My stage of life

THIS year, veteran actor Des Keogh celebrates five decades in “the business”.

My stage of life

From Birr, Co Offaly, he qualified as a solicitor, but decided not to practice.

Instead, he took up a post with Arthur Guinness in Dublin, leaving two years later in 1963.

His first professional performance as a full-time actor was in an open-air production in Blackrock Park of Shakespeare’s Twelfth Night, playing Festo the jester. “We had to wait for the trains to pass by before we could continue with our speech,” Keogh says.

In 2000, he received the Dublin Lord Mayor’s Award and is “very cuffed” that his handprints are in the pavement outside the Gaiety Theatre.

Married to renowned violinist, Geraldine O’Grady, the couple have one daughter, Oonagh. He is grandfather to Ruadhán, 12 and Aoibhin, 10. Now aged 77, there is no sign of him retiring. “As long as I have the energy and as long as there are shows to be done, I am hoping to keep going.”

Des Keogh is staring in his one-man show, The Love-Hungry Farmer by John B Keane in the Bernard Shaw Theatre, Carlow on Feb 2 and The Gaiety Theatre Dublin, from Monday Feb 4 -9.

What shape are you in?

As good as can be expected at my age.

Do you have any health concerns?

Nothing alarming — just wear and tear. I did have a bypass operation in 2001, but I am feeling fine ever since, thank God.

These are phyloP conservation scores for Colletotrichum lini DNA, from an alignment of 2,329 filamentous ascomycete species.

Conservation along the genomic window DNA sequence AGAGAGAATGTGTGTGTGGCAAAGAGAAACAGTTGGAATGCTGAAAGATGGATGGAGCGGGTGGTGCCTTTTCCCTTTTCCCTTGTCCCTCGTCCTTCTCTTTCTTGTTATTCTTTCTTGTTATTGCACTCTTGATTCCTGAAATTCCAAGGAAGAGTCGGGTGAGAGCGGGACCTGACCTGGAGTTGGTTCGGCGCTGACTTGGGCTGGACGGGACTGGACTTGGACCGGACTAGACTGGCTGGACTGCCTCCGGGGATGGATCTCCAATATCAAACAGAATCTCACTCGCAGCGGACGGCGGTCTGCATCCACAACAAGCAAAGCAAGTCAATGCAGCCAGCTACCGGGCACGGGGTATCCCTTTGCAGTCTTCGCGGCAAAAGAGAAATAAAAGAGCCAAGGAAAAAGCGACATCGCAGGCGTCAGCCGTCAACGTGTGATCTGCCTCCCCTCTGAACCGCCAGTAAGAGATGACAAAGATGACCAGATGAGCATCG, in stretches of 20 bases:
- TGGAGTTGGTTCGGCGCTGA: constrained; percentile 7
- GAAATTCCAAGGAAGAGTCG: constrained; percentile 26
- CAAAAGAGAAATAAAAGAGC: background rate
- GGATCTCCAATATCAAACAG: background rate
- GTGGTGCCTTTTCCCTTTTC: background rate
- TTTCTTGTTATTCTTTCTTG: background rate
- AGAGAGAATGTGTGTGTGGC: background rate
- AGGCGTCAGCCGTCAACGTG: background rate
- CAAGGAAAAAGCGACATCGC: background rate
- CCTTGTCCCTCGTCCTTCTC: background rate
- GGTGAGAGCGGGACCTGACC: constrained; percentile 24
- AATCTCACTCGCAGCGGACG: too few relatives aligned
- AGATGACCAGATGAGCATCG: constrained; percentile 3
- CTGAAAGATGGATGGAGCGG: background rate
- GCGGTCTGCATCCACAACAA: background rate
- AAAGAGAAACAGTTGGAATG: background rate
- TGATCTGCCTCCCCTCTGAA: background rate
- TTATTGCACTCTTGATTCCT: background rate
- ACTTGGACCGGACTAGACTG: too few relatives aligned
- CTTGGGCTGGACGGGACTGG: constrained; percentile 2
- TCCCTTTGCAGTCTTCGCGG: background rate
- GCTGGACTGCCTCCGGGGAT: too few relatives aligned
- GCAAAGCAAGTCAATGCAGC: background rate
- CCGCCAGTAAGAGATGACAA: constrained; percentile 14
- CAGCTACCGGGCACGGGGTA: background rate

What are your healthiest eating habits?

Eating plenty of oily fish. Fortunately, I like it. I take no butter and, occasionally, a little cream — when Geraldine isn’t looking.

What’s your guiltiest pleasure?

The little drop of Jameson Irish whiskey.

What would keep you awake at night?

My barking dog, Collie — she is a great watch dog. This is my third collie in a row.

How do you relax?

I play a bit of tennis — in my youth, I played quite a lot of competitive tennis. Now, I meet with a group of oldies down in Donnybrook Tennis club every Saturday morning, and we make up a group of doubles and enjoy. I also like to watch sport on television.

Who would you invite to your dream dinner party?

A few of my favourite playwrights, who would be very good at conversation — Oscar Wilde, Noel Coward and John B Keane.

What’s your favourite smell?

The full Irish breakfast cooking in the morning. It’s a rare treat these days.

What would you change about your appearance?

A little more hair on the top of my head would be welcome. Though I wouldn’t do a Wayne Rooney with a hair transplant.

When did you last cry?

The last time I watched a soppy movie — I get so embarrassed some times. In the cinema I am thankful I am in the dark, because I weep.

What trait do you least like in others?

Affectation — it really annoys me when I hear people with affected accents.

What trait do you least like in yourself?

There are so many. But if I have to pick one, I would say irritation.

Do you pray?

Yes I do. I pray every night. I go down on my knees — I always remember my father doing that before getting into bed, as long as I knew him. I’ve carried on that habit and still do.

What would cheer up your day?

A call from my agent offering me a nice part in a play.

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